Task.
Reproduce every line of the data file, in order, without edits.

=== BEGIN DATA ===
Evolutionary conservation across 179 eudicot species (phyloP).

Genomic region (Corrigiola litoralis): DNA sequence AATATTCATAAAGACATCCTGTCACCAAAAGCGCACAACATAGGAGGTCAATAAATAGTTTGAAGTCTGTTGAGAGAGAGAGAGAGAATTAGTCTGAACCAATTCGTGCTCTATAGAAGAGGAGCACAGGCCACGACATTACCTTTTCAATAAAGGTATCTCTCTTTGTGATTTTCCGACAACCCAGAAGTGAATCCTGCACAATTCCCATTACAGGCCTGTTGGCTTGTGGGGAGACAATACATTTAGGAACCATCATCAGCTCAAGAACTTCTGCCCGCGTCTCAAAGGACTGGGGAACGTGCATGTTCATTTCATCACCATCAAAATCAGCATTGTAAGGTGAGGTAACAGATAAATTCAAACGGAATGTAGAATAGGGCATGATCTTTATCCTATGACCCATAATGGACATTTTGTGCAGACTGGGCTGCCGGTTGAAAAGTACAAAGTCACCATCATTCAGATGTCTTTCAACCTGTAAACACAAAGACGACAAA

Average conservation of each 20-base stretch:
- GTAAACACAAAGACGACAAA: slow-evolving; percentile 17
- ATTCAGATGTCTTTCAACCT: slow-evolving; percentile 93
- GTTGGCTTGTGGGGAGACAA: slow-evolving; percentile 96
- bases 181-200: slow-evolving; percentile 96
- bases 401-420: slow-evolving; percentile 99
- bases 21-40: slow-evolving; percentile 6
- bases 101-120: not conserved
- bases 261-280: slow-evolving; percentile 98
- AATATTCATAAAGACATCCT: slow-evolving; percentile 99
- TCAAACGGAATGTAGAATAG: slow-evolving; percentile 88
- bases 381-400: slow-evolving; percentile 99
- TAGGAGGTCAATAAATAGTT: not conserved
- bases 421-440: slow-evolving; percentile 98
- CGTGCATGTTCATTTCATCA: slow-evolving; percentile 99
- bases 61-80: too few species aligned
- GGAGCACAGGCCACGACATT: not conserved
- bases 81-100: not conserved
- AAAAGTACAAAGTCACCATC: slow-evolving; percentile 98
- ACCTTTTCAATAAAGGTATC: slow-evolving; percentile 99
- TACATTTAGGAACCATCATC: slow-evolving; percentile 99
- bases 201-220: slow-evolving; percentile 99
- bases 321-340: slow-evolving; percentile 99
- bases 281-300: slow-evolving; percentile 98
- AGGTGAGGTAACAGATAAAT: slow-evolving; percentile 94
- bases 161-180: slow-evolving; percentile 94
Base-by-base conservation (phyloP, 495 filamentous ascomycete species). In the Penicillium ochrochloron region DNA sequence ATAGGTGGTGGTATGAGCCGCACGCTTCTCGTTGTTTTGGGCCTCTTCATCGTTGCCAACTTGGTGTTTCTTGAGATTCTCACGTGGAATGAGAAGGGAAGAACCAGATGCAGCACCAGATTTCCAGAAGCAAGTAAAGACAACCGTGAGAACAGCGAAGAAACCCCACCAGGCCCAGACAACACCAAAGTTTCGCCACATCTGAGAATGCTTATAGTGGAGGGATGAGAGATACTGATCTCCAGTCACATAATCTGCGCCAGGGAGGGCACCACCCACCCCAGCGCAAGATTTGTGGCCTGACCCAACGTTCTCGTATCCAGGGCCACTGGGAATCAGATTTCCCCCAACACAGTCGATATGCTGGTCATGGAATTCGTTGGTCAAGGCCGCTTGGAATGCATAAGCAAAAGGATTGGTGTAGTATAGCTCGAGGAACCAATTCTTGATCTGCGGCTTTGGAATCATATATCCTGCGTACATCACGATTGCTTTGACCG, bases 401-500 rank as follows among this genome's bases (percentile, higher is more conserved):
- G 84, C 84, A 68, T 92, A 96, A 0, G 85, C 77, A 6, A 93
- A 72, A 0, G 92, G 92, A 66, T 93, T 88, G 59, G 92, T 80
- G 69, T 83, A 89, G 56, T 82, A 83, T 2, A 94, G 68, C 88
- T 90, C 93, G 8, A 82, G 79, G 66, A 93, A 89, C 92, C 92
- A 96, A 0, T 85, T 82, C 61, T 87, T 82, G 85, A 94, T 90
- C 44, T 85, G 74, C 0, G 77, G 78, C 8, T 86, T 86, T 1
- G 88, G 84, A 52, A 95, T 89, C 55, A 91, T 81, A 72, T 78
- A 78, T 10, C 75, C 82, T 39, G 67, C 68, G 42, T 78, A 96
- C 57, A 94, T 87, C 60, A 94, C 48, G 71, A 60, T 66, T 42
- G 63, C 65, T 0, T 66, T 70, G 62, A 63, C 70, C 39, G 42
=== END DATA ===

Evolutionary conservation across 179 eudicot species (phyloP).

Genomic region (Corrigiola litoralis): DNA sequence AATATTCATAAAGACATCCTGTCACCAAAAGCGCACAACATAGGAGGTCAATAAATAGTTTGAAGTCTGTTGAGAGAGAGAGAGAGAATTAGTCTGAACCAATTCGTGCTCTATAGAAGAGGAGCACAGGCCACGACATTACCTTTTCAATAAAGGTATCTCTCTTTGTGATTTTCCGACAACCCAGAAGTGAATCCTGCACAATTCCCATTACAGGCCTGTTGGCTTGTGGGGAGACAATACATTTAGGAACCATCATCAGCTCAAGAACTTCTGCCCGCGTCTCAAAGGACTGGGGAACGTGCATGTTCATTTCATCACCATCAAAATCAGCATTGTAAGGTGAGGTAACAGATAAATTCAAACGGAATGTAGAATAGGGCATGATCTTTATCCTATGACCCATAATGGACATTTTGTGCAGACTGGGCTGCCGGTTGAAAAGTACAAAGTCACCATCATTCAGATGTCTTTCAACCTGTAAACACAAAGACGACAAA

Average conservation of each 20-base stretch:
- GTAAACACAAAGACGACAAA: slow-evolving; percentile 17
- ATTCAGATGTCTTTCAACCT: slow-evolving; percentile 93
- GTTGGCTTGTGGGGAGACAA: slow-evolving; percentile 96
- bases 181-200: slow-evolving; percentile 96
- bases 401-420: slow-evolving; percentile 99
- bases 21-40: slow-evolving; percentile 6
- bases 101-120: not conserved
- bases 261-280: slow-evolving; percentile 98
- AATATTCATAAAGACATCCT: slow-evolving; percentile 99
- TCAAACGGAATGTAGAATAG: slow-evolving; percentile 88
- bases 381-400: slow-evolving; percentile 99
- TAGGAGGTCAATAAATAGTT: not conserved
- bases 421-440: slow-evolving; percentile 98
- CGTGCATGTTCATTTCATCA: slow-evolving; percentile 99
- bases 61-80: too few species aligned
- GGAGCACAGGCCACGACATT: not conserved
- bases 81-100: not conserved
- AAAAGTACAAAGTCACCATC: slow-evolving; percentile 98
- ACCTTTTCAATAAAGGTATC: slow-evolving; percentile 99
- TACATTTAGGAACCATCATC: slow-evolving; percentile 99
- bases 201-220: slow-evolving; percentile 99
- bases 321-340: slow-evolving; percentile 99
- bases 281-300: slow-evolving; percentile 98
- AGGTGAGGTAACAGATAAAT: slow-evolving; percentile 94
- bases 161-180: slow-evolving; percentile 94
Base-by-base conservation (phyloP, 495 filamentous ascomycete species). In the Penicillium ochrochloron region DNA sequence ATAGGTGGTGGTATGAGCCGCACGCTTCTCGTTGTTTTGGGCCTCTTCATCGTTGCCAACTTGGTGTTTCTTGAGATTCTCACGTGGAATGAGAAGGGAAGAACCAGATGCAGCACCAGATTTCCAGAAGCAAGTAAAGACAACCGTGAGAACAGCGAAGAAACCCCACCAGGCCCAGACAACACCAAAGTTTCGCCACATCTGAGAATGCTTATAGTGGAGGGATGAGAGATACTGATCTCCAGTCACATAATCTGCGCCAGGGAGGGCACCACCCACCCCAGCGCAAGATTTGTGGCCTGACCCAACGTTCTCGTATCCAGGGCCACTGGGAATCAGATTTCCCCCAACACAGTCGATATGCTGGTCATGGAATTCGTTGGTCAAGGCCGCTTGGAATGCATAAGCAAAAGGATTGGTGTAGTATAGCTCGAGGAACCAATTCTTGATCTGCGGCTTTGGAATCATATATCCTGCGTACATCACGATTGCTTTGACCG, bases 401-500 rank as follows among this genome's bases (percentile, higher is more conserved):
- G 84, C 84, A 68, T 92, A 96, A 0, G 85, C 77, A 6, A 93
- A 72, A 0, G 92, G 92, A 66, T 93, T 88, G 59, G 92, T 80
- G 69, T 83, A 89, G 56, T 82, A 83, T 2, A 94, G 68, C 88
- T 90, C 93, G 8, A 82, G 79, G 66, A 93, A 89, C 92, C 92
- A 96, A 0, T 85, T 82, C 61, T 87, T 82, G 85, A 94, T 90
- C 44, T 85, G 74, C 0, G 77, G 78, C 8, T 86, T 86, T 1
- G 88, G 84, A 52, A 95, T 89, C 55, A 91, T 81, A 72, T 78
- A 78, T 10, C 75, C 82, T 39, G 67, C 68, G 42, T 78, A 96
- C 57, A 94, T 87, C 60, A 94, C 48, G 71, A 60, T 66, T 42
- G 63, C 65, T 0, T 66, T 70, G 62, A 63, C 70, C 39, G 42